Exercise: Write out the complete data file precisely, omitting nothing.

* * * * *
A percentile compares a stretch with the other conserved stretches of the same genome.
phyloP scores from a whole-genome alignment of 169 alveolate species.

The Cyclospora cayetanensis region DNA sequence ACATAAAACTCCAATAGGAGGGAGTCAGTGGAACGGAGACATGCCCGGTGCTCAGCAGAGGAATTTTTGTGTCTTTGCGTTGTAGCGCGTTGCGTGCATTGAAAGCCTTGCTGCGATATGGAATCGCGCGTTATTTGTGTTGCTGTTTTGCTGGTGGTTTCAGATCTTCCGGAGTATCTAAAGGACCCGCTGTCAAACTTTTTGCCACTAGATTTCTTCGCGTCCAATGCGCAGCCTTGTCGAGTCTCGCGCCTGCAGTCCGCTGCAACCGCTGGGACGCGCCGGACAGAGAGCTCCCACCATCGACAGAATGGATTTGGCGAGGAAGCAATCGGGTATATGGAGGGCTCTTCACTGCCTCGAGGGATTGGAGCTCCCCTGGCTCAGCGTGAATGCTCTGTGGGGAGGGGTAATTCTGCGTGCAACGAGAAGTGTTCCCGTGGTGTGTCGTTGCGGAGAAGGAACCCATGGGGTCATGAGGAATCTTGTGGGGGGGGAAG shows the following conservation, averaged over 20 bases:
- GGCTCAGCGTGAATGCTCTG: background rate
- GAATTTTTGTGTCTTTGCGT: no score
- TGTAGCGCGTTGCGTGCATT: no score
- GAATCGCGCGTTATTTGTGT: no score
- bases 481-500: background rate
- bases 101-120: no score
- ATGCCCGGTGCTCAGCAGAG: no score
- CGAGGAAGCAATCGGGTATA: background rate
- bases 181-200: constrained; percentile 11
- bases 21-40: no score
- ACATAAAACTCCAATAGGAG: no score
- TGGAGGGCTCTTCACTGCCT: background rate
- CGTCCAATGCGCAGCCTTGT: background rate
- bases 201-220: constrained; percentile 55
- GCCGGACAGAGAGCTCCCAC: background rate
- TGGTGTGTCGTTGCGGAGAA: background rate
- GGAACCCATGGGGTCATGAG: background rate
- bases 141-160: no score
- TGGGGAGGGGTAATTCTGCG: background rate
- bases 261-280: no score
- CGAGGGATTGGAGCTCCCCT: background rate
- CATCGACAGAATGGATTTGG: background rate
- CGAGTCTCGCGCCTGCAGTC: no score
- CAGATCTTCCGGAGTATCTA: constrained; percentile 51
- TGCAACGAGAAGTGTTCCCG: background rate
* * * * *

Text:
A percentile compares a stretch with the other conserved stretches of the same genome.
phyloP scores from a whole-genome alignment of 169 alveolate species.

The Cyclospora cayetanensis region DNA sequence ACATAAAACTCCAATAGGAGGGAGTCAGTGGAACGGAGACATGCCCGGTGCTCAGCAGAGGAATTTTTGTGTCTTTGCGTTGTAGCGCGTTGCGTGCATTGAAAGCCTTGCTGCGATATGGAATCGCGCGTTATTTGTGTTGCTGTTTTGCTGGTGGTTTCAGATCTTCCGGAGTATCTAAAGGACCCGCTGTCAAACTTTTTGCCACTAGATTTCTTCGCGTCCAATGCGCAGCCTTGTCGAGTCTCGCGCCTGCAGTCCGCTGCAACCGCTGGGACGCGCCGGACAGAGAGCTCCCACCATCGACAGAATGGATTTGGCGAGGAAGCAATCGGGTATATGGAGGGCTCTTCACTGCCTCGAGGGATTGGAGCTCCCCTGGCTCAGCGTGAATGCTCTGTGGGGAGGGGTAATTCTGCGTGCAACGAGAAGTGTTCCCGTGGTGTGTCGTTGCGGAGAAGGAACCCATGGGGTCATGAGGAATCTTGTGGGGGGGGAAG shows the following conservation, averaged over 20 bases:
- GGCTCAGCGTGAATGCTCTG: background rate
- GAATTTTTGTGTCTTTGCGT: no score
- TGTAGCGCGTTGCGTGCATT: no score
- GAATCGCGCGTTATTTGTGT: no score
- bases 481-500: background rate
- bases 101-120: no score
- ATGCCCGGTGCTCAGCAGAG: no score
- CGAGGAAGCAATCGGGTATA: background rate
- bases 181-200: constrained; percentile 11
- bases 21-40: no score
- ACATAAAACTCCAATAGGAG: no score
- TGGAGGGCTCTTCACTGCCT: background rate
- CGTCCAATGCGCAGCCTTGT: background rate
- bases 201-220: constrained; percentile 55
- GCCGGACAGAGAGCTCCCAC: background rate
- TGGTGTGTCGTTGCGGAGAA: background rate
- GGAACCCATGGGGTCATGAG: background rate
- bases 141-160: no score
- TGGGGAGGGGTAATTCTGCG: background rate
- bases 261-280: no score
- CGAGGGATTGGAGCTCCCCT: background rate
- CATCGACAGAATGGATTTGG: background rate
- CGAGTCTCGCGCCTGCAGTC: no score
- CAGATCTTCCGGAGTATCTA: constrained; percentile 51
- TGCAACGAGAAGTGTTCCCG: background rate